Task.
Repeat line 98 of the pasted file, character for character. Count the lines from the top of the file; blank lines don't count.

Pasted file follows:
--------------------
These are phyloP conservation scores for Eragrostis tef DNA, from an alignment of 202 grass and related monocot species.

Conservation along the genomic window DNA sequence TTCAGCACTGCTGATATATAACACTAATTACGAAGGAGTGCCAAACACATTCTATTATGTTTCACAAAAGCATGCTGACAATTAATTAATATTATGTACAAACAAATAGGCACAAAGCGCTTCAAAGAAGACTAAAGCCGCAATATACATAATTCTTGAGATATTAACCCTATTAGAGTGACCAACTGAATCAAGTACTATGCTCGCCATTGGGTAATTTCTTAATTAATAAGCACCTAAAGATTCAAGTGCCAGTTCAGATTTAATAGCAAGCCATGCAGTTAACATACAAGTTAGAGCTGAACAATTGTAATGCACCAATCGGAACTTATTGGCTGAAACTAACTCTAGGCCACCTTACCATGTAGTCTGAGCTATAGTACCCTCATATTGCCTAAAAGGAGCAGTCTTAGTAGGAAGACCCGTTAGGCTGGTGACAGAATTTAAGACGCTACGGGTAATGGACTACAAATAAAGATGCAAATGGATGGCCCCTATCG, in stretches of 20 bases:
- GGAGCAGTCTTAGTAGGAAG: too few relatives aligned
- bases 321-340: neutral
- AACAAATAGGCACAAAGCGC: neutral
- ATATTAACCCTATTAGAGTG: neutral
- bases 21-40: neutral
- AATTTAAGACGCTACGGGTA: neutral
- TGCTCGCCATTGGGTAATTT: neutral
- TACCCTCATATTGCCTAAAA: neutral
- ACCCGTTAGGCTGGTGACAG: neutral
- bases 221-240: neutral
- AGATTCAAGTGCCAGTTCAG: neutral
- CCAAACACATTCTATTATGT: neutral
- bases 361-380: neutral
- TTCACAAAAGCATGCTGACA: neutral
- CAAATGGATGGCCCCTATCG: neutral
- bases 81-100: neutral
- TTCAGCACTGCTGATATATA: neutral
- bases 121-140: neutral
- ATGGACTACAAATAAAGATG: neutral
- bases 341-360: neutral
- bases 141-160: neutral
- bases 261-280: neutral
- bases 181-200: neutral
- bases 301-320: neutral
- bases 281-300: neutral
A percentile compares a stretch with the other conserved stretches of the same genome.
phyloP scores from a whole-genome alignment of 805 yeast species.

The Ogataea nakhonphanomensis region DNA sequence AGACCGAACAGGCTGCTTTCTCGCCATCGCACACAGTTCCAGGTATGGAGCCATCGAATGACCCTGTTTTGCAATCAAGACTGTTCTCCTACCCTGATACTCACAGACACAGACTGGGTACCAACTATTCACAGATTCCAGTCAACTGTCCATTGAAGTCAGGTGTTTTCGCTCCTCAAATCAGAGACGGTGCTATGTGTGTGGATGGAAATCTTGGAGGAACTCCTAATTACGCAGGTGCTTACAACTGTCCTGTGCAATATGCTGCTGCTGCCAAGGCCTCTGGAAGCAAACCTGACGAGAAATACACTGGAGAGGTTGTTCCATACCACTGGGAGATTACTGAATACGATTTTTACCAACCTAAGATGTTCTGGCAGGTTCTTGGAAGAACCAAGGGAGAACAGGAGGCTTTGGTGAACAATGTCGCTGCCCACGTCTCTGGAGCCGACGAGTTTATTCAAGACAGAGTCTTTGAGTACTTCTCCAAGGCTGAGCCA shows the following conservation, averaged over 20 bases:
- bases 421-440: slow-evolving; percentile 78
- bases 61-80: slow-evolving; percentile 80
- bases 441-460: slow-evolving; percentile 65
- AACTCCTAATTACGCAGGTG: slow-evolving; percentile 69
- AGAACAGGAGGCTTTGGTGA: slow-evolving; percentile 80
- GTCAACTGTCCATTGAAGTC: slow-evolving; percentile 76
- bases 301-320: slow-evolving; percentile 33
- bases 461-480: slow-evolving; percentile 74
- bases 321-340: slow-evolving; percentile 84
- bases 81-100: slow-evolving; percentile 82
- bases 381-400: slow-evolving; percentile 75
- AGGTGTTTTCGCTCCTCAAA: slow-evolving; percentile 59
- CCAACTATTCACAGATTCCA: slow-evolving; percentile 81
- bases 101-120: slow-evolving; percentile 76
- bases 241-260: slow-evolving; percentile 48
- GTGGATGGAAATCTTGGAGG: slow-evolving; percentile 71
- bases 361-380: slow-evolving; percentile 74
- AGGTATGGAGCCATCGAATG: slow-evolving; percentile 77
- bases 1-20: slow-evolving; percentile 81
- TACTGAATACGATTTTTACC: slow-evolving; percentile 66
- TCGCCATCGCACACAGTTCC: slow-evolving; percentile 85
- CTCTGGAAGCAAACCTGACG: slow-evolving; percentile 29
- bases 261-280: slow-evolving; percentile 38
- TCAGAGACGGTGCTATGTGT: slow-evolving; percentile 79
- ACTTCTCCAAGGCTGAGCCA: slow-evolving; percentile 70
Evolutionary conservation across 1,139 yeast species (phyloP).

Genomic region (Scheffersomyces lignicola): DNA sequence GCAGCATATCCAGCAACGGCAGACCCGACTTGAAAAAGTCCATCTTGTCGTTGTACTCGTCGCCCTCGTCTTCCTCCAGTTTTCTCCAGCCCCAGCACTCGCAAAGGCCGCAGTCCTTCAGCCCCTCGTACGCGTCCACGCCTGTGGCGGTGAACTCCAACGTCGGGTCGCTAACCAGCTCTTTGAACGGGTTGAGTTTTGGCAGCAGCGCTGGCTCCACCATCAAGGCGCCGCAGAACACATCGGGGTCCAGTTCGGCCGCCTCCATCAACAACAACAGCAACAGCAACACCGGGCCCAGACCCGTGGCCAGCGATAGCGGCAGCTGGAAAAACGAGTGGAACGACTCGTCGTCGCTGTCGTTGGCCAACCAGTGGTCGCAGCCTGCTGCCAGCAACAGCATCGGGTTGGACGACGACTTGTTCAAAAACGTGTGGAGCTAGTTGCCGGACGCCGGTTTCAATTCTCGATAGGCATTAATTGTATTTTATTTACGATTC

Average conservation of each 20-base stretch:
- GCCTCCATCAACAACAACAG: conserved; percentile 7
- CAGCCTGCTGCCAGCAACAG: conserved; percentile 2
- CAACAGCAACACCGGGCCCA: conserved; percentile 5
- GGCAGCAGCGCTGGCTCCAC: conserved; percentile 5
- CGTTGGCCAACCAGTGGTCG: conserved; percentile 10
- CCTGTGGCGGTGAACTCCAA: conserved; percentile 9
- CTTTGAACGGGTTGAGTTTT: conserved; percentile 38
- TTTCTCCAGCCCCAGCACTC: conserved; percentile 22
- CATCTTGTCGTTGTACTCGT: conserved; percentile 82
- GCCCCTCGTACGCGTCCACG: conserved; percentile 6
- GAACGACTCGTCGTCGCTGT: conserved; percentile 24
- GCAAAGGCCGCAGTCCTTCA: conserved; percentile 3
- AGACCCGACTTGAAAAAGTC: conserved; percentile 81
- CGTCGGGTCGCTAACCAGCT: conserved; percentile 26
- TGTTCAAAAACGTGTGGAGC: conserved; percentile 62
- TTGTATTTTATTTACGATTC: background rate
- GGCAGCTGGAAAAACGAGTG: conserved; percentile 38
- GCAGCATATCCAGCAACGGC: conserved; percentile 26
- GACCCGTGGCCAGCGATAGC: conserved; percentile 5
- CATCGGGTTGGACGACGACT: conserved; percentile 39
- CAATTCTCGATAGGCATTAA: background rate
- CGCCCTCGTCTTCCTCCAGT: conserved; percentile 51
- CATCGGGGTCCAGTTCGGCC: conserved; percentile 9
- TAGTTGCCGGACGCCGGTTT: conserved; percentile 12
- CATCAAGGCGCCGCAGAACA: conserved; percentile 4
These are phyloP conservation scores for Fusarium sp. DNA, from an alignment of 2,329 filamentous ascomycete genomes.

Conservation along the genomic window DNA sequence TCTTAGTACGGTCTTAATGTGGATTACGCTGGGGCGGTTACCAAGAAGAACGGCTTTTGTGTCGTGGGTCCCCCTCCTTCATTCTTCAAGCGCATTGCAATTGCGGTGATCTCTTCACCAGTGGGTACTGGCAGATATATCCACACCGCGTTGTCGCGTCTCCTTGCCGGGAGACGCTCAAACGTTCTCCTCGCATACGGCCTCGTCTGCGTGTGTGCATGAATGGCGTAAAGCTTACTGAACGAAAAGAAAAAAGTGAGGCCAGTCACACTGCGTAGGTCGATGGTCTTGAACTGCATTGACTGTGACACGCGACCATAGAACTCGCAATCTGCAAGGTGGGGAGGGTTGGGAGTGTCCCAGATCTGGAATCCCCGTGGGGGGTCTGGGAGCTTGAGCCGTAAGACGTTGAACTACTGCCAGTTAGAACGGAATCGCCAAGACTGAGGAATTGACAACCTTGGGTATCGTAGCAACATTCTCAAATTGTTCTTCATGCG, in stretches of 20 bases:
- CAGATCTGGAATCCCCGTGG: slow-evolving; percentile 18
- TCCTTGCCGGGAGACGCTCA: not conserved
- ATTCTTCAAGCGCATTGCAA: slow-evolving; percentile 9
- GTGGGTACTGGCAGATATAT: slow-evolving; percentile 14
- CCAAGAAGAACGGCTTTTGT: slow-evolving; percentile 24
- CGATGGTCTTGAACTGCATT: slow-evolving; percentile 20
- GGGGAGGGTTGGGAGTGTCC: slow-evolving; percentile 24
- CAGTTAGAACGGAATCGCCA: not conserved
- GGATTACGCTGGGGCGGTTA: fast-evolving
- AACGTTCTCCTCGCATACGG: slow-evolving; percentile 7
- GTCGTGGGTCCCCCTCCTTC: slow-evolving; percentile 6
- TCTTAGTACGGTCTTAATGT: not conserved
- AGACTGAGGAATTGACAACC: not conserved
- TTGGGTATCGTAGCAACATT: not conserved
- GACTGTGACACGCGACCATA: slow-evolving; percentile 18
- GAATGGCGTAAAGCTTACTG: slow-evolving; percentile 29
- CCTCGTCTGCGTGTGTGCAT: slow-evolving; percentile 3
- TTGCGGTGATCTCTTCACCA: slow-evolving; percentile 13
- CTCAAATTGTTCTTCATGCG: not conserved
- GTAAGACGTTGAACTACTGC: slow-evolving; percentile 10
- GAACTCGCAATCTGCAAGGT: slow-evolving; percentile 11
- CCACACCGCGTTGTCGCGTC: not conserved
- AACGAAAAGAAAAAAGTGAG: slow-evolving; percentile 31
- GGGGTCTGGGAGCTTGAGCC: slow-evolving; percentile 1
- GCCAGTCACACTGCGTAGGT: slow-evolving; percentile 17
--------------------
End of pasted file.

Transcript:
- AGACTGAGGAATTGACAACC: not conserved